Max’s Wine Dive's Pulled Pork Stuffed Peppers are topped with chipotle aioli and cilantro chimichurri sauce.
When Jacksonville, Fla.-based Firehouse Subs was looking for a way to add more healthful options to its hot submarine sandwich menu, co-owner Robin Sorensen wasn’t sure it was possible.
“Full flavors and great taste. How do you do that in low-calorie?” he said. “I wasn’t sure how much flavor you can get with fewer calories.”
But Sorensen discovered it could be done — with the right sauce. In February, the fast-casual chain rolled out its under 500-calorie menu, featuring a selection of sandwiches with the same amount of protein as its signature hearty subs, but with less bread and cheese, and topped with reduced- or zero-calorie, yet flavorful, sauces. Among the most popular new offerings is Sriracha Beef, made with roast beef, Monterey Jack cheese, lettuce, tomato, onion and light mayo on a light wheat roll and topped with the chain’s housemade spicy Sriracha sauce.
“The great thing about Sriracha is that it’s very low in calories and it delivers more flavor,” said Sorensen. “It’s has a smooth flavor, not too hot … it jacks the flavor up.”
Firehouse isn’t alone. Restaurants of all kinds are searching for new ways to satisfy diners’ desire for healthier fare without sacrificing flavor, and many are finding it in Sriracha and other bold, ethnic sauces.
According to Datassential Menu Trends, Sriracha, a hot sauce made from a paste of chili pepper, distilled vinegar, garlic and salt named after a coastal city in Thailand, and chimichurri, an Argentinian sauce made of finely-chopped parsley, minced garlic, olive oil, oregano and white or red wine vinegar, top the list of fast-growing flavors with a health halo. Both sauces have grown more than 100 percent on menus since 2013.
Jason Hall, executive of Max’s Wine Dive in Atlanta, naturally gravitates to light and gluten-free cooking and is always looking for more ways to boost flavor without adding calories. Currently, he serves Pulled Pork Stuffed Peppers, red piquillo peppers stuffed with spice-rubbed and pineapple-juice-braised pulled pork and cotija cheese topped with chipotle aioli and cilantro chimichurri sauce.
“[Chimichurri] is great because it contains olive oil, vinegar, lots of strong flavors from the herbs and garlic,” said Hall. “It’s light, not high in calories, but flavorful.”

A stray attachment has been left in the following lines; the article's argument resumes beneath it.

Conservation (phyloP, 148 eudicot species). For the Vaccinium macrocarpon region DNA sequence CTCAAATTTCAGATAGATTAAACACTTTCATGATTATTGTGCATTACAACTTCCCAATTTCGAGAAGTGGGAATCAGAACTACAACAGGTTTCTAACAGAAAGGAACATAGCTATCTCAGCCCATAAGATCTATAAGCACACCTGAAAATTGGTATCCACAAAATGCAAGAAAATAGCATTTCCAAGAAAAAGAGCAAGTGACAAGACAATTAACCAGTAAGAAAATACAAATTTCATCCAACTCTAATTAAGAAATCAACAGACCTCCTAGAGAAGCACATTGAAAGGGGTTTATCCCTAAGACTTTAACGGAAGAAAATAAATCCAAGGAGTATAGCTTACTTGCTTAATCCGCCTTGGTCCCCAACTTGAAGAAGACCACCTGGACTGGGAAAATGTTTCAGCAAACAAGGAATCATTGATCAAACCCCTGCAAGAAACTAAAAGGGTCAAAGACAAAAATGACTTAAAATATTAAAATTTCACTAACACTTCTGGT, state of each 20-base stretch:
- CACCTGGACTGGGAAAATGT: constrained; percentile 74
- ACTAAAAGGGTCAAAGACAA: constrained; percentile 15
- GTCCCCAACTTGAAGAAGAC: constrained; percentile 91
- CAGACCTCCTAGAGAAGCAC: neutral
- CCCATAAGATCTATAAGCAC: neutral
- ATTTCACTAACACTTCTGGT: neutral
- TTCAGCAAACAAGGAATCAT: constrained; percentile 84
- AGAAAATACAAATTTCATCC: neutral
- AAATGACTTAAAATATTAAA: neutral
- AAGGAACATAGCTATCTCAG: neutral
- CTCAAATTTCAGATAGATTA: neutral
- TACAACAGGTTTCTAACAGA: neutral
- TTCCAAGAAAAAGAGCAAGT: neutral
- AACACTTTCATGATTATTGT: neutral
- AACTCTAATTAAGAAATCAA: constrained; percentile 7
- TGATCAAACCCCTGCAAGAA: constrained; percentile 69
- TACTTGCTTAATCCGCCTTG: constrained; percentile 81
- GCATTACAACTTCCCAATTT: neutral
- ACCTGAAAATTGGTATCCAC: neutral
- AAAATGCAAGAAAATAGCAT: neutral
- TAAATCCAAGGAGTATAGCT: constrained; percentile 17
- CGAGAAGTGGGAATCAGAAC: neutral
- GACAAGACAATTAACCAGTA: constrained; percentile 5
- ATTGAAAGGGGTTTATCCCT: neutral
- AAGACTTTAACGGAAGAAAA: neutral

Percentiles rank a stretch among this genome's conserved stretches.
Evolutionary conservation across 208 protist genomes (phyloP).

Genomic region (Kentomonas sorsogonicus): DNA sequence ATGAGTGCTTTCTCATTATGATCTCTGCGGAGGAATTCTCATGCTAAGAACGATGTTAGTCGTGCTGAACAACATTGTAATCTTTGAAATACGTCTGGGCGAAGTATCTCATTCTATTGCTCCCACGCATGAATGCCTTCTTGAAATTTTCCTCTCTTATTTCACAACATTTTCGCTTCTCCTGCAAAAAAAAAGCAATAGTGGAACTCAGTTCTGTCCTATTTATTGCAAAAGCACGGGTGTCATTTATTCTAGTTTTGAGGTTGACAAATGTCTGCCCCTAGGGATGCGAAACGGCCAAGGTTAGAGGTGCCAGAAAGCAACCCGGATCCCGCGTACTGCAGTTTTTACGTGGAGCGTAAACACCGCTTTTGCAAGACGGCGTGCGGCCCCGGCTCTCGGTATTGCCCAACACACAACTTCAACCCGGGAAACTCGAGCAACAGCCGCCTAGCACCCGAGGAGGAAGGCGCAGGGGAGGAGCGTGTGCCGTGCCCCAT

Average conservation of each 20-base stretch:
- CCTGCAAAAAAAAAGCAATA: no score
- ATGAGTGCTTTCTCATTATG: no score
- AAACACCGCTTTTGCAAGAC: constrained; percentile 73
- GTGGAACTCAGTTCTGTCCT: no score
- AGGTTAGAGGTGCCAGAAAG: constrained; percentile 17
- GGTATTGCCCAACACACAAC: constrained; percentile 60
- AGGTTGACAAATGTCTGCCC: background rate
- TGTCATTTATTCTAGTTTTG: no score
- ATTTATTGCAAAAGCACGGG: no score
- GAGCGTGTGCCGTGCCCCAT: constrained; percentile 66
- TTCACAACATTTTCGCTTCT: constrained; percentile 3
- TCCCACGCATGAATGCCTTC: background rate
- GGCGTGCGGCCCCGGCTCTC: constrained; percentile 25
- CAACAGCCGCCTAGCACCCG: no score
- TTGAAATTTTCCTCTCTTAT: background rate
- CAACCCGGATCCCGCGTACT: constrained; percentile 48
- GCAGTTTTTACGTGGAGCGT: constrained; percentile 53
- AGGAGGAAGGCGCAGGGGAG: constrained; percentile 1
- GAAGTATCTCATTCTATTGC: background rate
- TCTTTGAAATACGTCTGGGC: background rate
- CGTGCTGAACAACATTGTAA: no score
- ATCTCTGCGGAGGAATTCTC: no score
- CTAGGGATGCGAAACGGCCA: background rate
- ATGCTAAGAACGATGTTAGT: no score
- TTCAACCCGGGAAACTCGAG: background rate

Hall has also used Sriracha on his menu in a hot sauce for chicken wings.
At Palo Alto, Calif.-based Asian Box, a fast-casual concept dedicated to fresh, sustainable and healthful ingredients, all sauces are made from scratch, including Sriracha, to ensure they are low in fat and sugar. Asian Box CEO Frank Klein said the four-unit chain specifically uses Sriracha to add a punch to food, and notes that Asian Box customers enjoy trying the sweet, spicy flavor on their food for the first time.
Similarly, Wok Box Fresh Asian Kitchen, with locations in Canada and the U.S., uses Sriracha and other alternative “flavor enhancers” because the brand is committed to serving sauces without additives, preservatives or MSG. Sriracha is the main ingredient in most of the chain’s spicy sauces, including Singapore Cashew, Kung Pao and Pad Thai, and a mainstay condiment on tables.
San Diego-based Souplantation and Sweet Tomatoes restaurants have been launching a number of dishes that feature trendy ingredients with a health halo. In September, the 130-unit chain will introduce Sriracha Slaw, made with shredded bok choy and green cabbage, red bell peppers, corn, carrots, cilantro and Sriracha-coated sunflower seeds all tossed in a Sriracha Ranch dressing.
“Tastes have changed over the last decade moving toward more exotic flavor profiles with some heat. Sriracha, in particular, is a product that is very popular right now,” said Rick Van Warner, spokesperson for Souplantation and Sweet Tomatoes. “We've incorporated numerous so-called super foods into our menu items and have received very positive response from guests when we do.”
This story has been revised to reflect the following correction:
Correction: July 16, 2014 An earlier version of this story misspelled the last name of Firehouse Subs' co-owner. It is Robin Sorensen.